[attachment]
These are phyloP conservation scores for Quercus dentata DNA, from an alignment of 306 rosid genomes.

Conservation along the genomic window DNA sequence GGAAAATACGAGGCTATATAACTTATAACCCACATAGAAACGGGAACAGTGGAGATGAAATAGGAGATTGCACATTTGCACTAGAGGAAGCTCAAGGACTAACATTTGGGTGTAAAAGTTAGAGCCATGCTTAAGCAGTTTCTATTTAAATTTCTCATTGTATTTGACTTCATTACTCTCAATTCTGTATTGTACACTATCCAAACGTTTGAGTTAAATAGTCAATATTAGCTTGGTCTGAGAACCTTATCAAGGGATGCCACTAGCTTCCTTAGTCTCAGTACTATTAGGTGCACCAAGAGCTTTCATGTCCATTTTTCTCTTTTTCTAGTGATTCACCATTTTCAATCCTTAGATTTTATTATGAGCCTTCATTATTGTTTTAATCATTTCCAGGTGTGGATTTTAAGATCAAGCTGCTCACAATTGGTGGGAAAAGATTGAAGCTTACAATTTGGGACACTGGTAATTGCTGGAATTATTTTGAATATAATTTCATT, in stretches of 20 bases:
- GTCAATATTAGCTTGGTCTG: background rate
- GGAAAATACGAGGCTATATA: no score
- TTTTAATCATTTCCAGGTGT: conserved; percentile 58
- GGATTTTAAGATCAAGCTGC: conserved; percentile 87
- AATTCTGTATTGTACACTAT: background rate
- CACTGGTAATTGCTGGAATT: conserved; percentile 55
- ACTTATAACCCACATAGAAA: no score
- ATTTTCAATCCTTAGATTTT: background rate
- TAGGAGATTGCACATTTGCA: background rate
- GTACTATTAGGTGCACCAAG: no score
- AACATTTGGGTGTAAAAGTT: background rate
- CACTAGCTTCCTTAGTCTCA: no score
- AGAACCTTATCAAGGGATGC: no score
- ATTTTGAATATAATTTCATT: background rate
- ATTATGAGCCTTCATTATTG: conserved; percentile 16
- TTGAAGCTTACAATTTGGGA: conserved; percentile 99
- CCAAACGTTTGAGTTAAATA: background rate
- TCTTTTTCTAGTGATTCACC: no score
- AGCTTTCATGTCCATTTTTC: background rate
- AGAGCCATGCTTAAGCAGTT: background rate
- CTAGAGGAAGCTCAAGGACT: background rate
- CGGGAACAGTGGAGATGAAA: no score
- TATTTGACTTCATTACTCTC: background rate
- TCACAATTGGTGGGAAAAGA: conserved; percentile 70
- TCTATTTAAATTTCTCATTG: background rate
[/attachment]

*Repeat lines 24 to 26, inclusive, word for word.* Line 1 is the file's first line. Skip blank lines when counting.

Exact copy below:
- CGGGAACAGTGGAGATGAAA: no score
- TATTTGACTTCATTACTCTC: background rate
- TCACAATTGGTGGGAAAAGA: conserved; percentile 70